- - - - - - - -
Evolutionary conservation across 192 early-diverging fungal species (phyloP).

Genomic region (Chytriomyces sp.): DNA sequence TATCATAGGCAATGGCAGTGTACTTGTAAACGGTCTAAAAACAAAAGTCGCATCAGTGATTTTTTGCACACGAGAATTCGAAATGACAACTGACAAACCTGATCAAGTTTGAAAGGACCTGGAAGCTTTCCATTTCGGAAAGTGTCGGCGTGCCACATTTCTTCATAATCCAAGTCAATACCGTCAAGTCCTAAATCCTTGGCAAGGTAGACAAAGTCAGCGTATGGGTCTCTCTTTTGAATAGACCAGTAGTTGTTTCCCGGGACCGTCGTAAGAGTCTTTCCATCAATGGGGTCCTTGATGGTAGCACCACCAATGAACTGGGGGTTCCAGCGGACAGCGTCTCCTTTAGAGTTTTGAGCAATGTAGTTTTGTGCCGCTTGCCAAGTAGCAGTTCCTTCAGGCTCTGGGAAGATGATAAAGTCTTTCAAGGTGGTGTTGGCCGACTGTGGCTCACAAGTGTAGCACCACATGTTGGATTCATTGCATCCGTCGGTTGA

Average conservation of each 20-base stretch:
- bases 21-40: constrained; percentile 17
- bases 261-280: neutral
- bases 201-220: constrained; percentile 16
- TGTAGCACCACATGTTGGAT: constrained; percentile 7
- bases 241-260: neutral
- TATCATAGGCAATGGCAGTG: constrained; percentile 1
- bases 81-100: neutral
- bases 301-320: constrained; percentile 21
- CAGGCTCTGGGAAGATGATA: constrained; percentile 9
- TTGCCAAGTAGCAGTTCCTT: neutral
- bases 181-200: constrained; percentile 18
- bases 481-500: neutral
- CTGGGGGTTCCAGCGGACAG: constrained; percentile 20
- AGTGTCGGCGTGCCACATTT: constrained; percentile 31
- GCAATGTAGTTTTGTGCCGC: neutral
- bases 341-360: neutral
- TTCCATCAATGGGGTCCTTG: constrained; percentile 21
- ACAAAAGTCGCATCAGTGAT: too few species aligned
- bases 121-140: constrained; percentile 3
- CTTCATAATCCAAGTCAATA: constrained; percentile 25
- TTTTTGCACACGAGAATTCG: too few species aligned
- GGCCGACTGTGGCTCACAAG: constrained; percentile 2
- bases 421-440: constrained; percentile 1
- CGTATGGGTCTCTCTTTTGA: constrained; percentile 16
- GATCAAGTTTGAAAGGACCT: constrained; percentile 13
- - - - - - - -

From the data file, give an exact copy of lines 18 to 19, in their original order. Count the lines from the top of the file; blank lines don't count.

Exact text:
- GCAATGTAGTTTTGTGCCGC: neutral
- bases 341-360: neutral